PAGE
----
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Visiting the Village of Limbourg, Belgium: Disambiguation and Quaint, Cobbled Roadways
'Sermons in stones' (Shakespeare)
The first thing to do when writing about Limbourg is to make it clear what one is writing about.
Put simply, there are various places called Limbourg.
There is the Dutch province of that name. There is the Belgian province of that name. (Both of these are usually spelt 'Limburg', reflecting Dutch usage, although 'Limbourg' is the French spelling.)
There is even a German town called Limburg, with an ancient castle; usually given as Limburg-an-der-Lahn for the sake of disambiguation.
There is also the Belgian village of that name — part of the municipality of Dolhain-Limbourg, which, however, is not in the province of Limburg, but in Liège province.
The second, practical matter to mention for potential visitors to the village of Limbourg is that it is place where high heeled shoes must be dispensed with! the reason being that its ancient, main street is cobbled and partly on an incline also.
While centuries back, cobbled streets were not so unusual in Europe especially, yet today visitors unaccustomed to this variety of stone paving will do well to tread carefully, as the forebears of contemporary Europeans would do instinctively.
Not only is the main street at Limbourg cobbled in stone, many of the houses are also stone buillt, some of which are some hundreds of years old. I have supplied a number of photos by way of illustration.
Historically, the village was the seat of an ancient Duchy, dating from 1101. A castle was built in about the year 1000.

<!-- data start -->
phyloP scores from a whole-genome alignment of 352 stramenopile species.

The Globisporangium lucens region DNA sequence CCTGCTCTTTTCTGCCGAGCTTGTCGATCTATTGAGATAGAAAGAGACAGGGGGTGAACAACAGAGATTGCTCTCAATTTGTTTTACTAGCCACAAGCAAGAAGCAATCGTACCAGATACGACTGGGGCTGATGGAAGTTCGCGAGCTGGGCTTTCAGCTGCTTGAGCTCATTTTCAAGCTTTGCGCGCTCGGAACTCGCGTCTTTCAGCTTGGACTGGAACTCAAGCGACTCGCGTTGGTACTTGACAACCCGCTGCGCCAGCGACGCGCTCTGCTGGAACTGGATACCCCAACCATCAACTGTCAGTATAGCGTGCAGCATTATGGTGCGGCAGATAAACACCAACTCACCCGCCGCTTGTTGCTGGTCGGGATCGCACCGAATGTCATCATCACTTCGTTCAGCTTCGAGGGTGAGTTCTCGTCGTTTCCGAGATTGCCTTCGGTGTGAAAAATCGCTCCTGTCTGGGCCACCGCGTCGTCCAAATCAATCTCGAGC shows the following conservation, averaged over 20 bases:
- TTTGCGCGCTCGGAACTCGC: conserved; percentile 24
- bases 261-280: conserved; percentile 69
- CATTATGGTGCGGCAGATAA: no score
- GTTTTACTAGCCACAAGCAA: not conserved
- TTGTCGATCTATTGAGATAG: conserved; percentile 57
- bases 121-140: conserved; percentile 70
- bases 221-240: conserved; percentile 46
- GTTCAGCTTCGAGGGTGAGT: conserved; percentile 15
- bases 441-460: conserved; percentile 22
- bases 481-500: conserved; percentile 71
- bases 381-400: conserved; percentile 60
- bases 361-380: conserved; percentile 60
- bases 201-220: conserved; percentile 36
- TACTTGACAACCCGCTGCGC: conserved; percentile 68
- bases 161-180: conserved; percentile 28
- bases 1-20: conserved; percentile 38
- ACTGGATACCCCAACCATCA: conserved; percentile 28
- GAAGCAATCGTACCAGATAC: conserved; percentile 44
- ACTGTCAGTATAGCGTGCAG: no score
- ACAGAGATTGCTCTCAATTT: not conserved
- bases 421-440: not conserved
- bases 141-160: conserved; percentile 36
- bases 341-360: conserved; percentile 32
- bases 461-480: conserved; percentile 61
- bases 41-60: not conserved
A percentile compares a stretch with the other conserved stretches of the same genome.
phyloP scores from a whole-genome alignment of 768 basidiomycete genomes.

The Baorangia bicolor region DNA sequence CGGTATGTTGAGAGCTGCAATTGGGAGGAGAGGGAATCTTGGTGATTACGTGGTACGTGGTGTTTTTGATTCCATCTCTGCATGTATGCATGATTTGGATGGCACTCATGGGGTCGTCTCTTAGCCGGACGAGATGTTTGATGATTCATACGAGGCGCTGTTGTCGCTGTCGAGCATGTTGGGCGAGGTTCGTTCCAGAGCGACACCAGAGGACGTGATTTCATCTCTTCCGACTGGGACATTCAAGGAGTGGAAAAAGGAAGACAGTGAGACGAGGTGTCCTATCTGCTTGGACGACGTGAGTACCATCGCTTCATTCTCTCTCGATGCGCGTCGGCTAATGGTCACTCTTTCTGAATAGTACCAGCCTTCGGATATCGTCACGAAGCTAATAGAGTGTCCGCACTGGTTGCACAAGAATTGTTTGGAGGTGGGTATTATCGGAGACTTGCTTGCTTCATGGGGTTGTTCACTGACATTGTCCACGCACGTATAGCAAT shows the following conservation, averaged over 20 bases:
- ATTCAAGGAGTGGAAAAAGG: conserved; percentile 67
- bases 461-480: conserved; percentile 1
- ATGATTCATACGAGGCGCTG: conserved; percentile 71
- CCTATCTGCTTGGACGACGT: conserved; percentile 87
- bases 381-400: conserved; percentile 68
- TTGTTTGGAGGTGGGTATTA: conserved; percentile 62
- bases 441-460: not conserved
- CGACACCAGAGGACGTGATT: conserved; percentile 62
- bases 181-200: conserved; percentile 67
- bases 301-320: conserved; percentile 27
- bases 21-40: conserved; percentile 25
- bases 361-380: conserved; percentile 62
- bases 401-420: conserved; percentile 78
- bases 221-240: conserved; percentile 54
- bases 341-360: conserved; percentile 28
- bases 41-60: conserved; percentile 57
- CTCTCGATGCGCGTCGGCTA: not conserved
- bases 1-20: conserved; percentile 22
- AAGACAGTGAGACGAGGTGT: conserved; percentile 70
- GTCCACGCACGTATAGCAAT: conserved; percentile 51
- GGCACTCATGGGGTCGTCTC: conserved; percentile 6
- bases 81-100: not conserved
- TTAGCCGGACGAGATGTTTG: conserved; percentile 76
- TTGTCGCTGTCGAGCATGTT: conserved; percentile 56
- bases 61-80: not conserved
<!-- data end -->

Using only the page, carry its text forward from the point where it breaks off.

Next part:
The stone church of Saint-Georges dates from 1172 in its original form; subsequent centuries variously saw the addition of intricate Gothic stonework but also also repeated severe damage and repairs. In the 16th century a preacher named François du Jon taught a Protestant understanding of Scripture, but this was severely repressed by Spanish troops: what is now Belgium then being part of the Spanish Netherlands.
The Vesdre River runs through the municipality of Dolhain-Limbourg.
Limbourg is situated near the eastern Belgian town of Verviers.
As Shakespeare said in 'As You Like It', Act II, Scene I: 'Sermons in stones...'
Plenty of history here, then (but remember: Limbourg is a place where history buffs don't wear high heeled shoes!)
May 26, 2017
Also worth seeing
In Verviers (distance: 8.2 kilometres), noted structures include the law courts, the Ortmans fountain, the central railroad station and the city hall.
Jalhay (distance: 6.4 kilometres), situated close to the reservoir of Gileppe.
Liège, (distance: 33.4 kilometres); its visitor attractions include the 'Perron' in the Market Square, the former Palace of the Prince-Bishops and a number of noted, ancient churches.
Eupen, Belgium (distance: 6.9 kilometres) is the capital of Belgium's German-speaking community; noted buildings include the Sankt-Nikolaus-Kirche, with its striking twin towers.
Vaals, The Netherlands (distance: 23.2 kilometres) is located near an international tripoint (The Netherlands, Belgium, and Germany) at the wooded Vaalserberg, which is a visitor attraction.
Aachen, Germany (distance: 23.5 kilometres), with historic memories of Charlemagne, its noted structures include the city hall and cathedral.
How to get there: Brussels Airlines flies from New York (JFK) to Brussels Airport, where car hire is available (distance from Brussels Airport to Dolhain-Limbourg: 125.9 kilometres). The Belgian railroad company SNCB maintains a service from Brussels to Dolhain-Gileppe station, near Limbourg village. Please check with the airline or your travel agent for up to date information. You are advised to refer to appropriate consular sources for any special border crossing arrangements which may apply to citizens of certain nationalities.
MJFenn is an independent travel writer based in Ontario, Canada.
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